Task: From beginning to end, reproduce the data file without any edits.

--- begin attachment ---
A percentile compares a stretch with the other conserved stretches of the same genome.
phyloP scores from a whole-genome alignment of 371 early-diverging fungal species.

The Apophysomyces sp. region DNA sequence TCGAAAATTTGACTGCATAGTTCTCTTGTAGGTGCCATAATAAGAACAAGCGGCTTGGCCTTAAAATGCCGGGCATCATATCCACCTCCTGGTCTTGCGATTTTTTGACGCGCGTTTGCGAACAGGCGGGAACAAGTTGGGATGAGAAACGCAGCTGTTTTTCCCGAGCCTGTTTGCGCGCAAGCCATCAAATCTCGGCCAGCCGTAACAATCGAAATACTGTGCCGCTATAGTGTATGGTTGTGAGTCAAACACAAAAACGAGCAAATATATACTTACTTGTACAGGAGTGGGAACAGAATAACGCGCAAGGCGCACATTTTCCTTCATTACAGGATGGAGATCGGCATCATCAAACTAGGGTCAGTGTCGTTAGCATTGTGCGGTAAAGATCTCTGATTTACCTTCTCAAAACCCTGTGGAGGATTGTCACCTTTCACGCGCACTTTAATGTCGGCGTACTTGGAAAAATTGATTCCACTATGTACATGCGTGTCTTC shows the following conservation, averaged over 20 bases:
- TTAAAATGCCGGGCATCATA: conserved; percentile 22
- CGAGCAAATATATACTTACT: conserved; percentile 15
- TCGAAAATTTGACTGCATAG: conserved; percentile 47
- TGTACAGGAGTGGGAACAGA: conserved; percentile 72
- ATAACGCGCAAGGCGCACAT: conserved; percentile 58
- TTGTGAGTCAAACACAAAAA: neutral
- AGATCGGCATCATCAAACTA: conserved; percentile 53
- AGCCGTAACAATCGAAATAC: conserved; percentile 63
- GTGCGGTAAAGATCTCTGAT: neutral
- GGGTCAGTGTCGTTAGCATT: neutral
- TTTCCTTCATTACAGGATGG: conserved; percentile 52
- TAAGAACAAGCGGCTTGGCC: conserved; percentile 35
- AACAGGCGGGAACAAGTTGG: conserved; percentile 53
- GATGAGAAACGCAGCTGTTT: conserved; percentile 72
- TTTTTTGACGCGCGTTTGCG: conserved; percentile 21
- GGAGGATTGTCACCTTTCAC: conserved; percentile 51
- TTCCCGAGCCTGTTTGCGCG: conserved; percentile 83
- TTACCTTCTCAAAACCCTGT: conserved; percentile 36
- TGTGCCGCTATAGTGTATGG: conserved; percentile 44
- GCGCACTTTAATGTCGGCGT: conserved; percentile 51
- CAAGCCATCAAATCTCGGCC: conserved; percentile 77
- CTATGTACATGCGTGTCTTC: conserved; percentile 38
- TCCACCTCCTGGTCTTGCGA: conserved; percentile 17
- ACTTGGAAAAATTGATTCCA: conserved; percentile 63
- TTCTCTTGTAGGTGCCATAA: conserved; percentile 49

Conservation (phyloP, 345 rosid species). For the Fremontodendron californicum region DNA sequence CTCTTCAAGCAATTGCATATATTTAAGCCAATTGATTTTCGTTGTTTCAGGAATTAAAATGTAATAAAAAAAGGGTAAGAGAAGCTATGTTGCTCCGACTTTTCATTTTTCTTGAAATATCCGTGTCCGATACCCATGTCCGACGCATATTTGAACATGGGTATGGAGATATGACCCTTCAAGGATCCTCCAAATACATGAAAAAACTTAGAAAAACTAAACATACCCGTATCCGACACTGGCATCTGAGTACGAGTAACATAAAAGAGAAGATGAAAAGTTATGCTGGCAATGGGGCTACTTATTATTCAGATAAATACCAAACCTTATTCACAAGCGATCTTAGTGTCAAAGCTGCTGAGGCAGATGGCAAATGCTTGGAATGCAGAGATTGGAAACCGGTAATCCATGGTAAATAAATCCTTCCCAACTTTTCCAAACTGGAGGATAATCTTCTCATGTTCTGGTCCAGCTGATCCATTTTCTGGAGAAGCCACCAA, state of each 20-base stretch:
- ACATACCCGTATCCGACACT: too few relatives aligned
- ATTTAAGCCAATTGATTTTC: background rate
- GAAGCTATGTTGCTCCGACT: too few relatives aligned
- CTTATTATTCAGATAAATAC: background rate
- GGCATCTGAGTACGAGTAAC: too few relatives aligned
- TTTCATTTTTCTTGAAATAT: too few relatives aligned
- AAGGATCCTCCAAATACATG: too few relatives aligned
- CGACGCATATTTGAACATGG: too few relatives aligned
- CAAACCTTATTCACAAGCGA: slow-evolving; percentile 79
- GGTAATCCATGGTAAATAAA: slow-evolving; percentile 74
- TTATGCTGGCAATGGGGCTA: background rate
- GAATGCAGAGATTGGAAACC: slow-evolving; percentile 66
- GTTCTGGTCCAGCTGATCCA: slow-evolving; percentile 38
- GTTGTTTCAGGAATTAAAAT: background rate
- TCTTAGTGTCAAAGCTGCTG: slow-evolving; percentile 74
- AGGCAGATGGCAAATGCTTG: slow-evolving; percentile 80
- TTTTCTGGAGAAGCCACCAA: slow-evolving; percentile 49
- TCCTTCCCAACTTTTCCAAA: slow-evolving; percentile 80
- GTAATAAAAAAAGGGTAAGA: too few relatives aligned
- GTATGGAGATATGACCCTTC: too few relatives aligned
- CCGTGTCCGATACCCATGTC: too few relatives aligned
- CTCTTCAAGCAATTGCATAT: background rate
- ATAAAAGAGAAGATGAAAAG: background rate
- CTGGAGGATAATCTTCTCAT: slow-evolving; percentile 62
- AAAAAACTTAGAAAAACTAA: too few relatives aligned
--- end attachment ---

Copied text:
A percentile compares a stretch with the other conserved stretches of the same genome.
phyloP scores from a whole-genome alignment of 371 early-diverging fungal species.

The Apophysomyces sp. region DNA sequence TCGAAAATTTGACTGCATAGTTCTCTTGTAGGTGCCATAATAAGAACAAGCGGCTTGGCCTTAAAATGCCGGGCATCATATCCACCTCCTGGTCTTGCGATTTTTTGACGCGCGTTTGCGAACAGGCGGGAACAAGTTGGGATGAGAAACGCAGCTGTTTTTCCCGAGCCTGTTTGCGCGCAAGCCATCAAATCTCGGCCAGCCGTAACAATCGAAATACTGTGCCGCTATAGTGTATGGTTGTGAGTCAAACACAAAAACGAGCAAATATATACTTACTTGTACAGGAGTGGGAACAGAATAACGCGCAAGGCGCACATTTTCCTTCATTACAGGATGGAGATCGGCATCATCAAACTAGGGTCAGTGTCGTTAGCATTGTGCGGTAAAGATCTCTGATTTACCTTCTCAAAACCCTGTGGAGGATTGTCACCTTTCACGCGCACTTTAATGTCGGCGTACTTGGAAAAATTGATTCCACTATGTACATGCGTGTCTTC shows the following conservation, averaged over 20 bases:
- TTAAAATGCCGGGCATCATA: conserved; percentile 22
- CGAGCAAATATATACTTACT: conserved; percentile 15
- TCGAAAATTTGACTGCATAG: conserved; percentile 47
- TGTACAGGAGTGGGAACAGA: conserved; percentile 72
- ATAACGCGCAAGGCGCACAT: conserved; percentile 58
- TTGTGAGTCAAACACAAAAA: neutral
- AGATCGGCATCATCAAACTA: conserved; percentile 53
- AGCCGTAACAATCGAAATAC: conserved; percentile 63
- GTGCGGTAAAGATCTCTGAT: neutral
- GGGTCAGTGTCGTTAGCATT: neutral
- TTTCCTTCATTACAGGATGG: conserved; percentile 52
- TAAGAACAAGCGGCTTGGCC: conserved; percentile 35
- AACAGGCGGGAACAAGTTGG: conserved; percentile 53
- GATGAGAAACGCAGCTGTTT: conserved; percentile 72
- TTTTTTGACGCGCGTTTGCG: conserved; percentile 21
- GGAGGATTGTCACCTTTCAC: conserved; percentile 51
- TTCCCGAGCCTGTTTGCGCG: conserved; percentile 83
- TTACCTTCTCAAAACCCTGT: conserved; percentile 36
- TGTGCCGCTATAGTGTATGG: conserved; percentile 44
- GCGCACTTTAATGTCGGCGT: conserved; percentile 51
- CAAGCCATCAAATCTCGGCC: conserved; percentile 77
- CTATGTACATGCGTGTCTTC: conserved; percentile 38
- TCCACCTCCTGGTCTTGCGA: conserved; percentile 17
- ACTTGGAAAAATTGATTCCA: conserved; percentile 63
- TTCTCTTGTAGGTGCCATAA: conserved; percentile 49

Conservation (phyloP, 345 rosid species). For the Fremontodendron californicum region DNA sequence CTCTTCAAGCAATTGCATATATTTAAGCCAATTGATTTTCGTTGTTTCAGGAATTAAAATGTAATAAAAAAAGGGTAAGAGAAGCTATGTTGCTCCGACTTTTCATTTTTCTTGAAATATCCGTGTCCGATACCCATGTCCGACGCATATTTGAACATGGGTATGGAGATATGACCCTTCAAGGATCCTCCAAATACATGAAAAAACTTAGAAAAACTAAACATACCCGTATCCGACACTGGCATCTGAGTACGAGTAACATAAAAGAGAAGATGAAAAGTTATGCTGGCAATGGGGCTACTTATTATTCAGATAAATACCAAACCTTATTCACAAGCGATCTTAGTGTCAAAGCTGCTGAGGCAGATGGCAAATGCTTGGAATGCAGAGATTGGAAACCGGTAATCCATGGTAAATAAATCCTTCCCAACTTTTCCAAACTGGAGGATAATCTTCTCATGTTCTGGTCCAGCTGATCCATTTTCTGGAGAAGCCACCAA, state of each 20-base stretch:
- ACATACCCGTATCCGACACT: too few relatives aligned
- ATTTAAGCCAATTGATTTTC: background rate
- GAAGCTATGTTGCTCCGACT: too few relatives aligned
- CTTATTATTCAGATAAATAC: background rate
- GGCATCTGAGTACGAGTAAC: too few relatives aligned
- TTTCATTTTTCTTGAAATAT: too few relatives aligned
- AAGGATCCTCCAAATACATG: too few relatives aligned
- CGACGCATATTTGAACATGG: too few relatives aligned
- CAAACCTTATTCACAAGCGA: slow-evolving; percentile 79
- GGTAATCCATGGTAAATAAA: slow-evolving; percentile 74
- TTATGCTGGCAATGGGGCTA: background rate
- GAATGCAGAGATTGGAAACC: slow-evolving; percentile 66
- GTTCTGGTCCAGCTGATCCA: slow-evolving; percentile 38
- GTTGTTTCAGGAATTAAAAT: background rate
- TCTTAGTGTCAAAGCTGCTG: slow-evolving; percentile 74
- AGGCAGATGGCAAATGCTTG: slow-evolving; percentile 80
- TTTTCTGGAGAAGCCACCAA: slow-evolving; percentile 49
- TCCTTCCCAACTTTTCCAAA: slow-evolving; percentile 80
- GTAATAAAAAAAGGGTAAGA: too few relatives aligned
- GTATGGAGATATGACCCTTC: too few relatives aligned
- CCGTGTCCGATACCCATGTC: too few relatives aligned
- CTCTTCAAGCAATTGCATAT: background rate
- ATAAAAGAGAAGATGAAAAG: background rate
- CTGGAGGATAATCTTCTCAT: slow-evolving; percentile 62
- AAAAAACTTAGAAAAACTAA: too few relatives aligned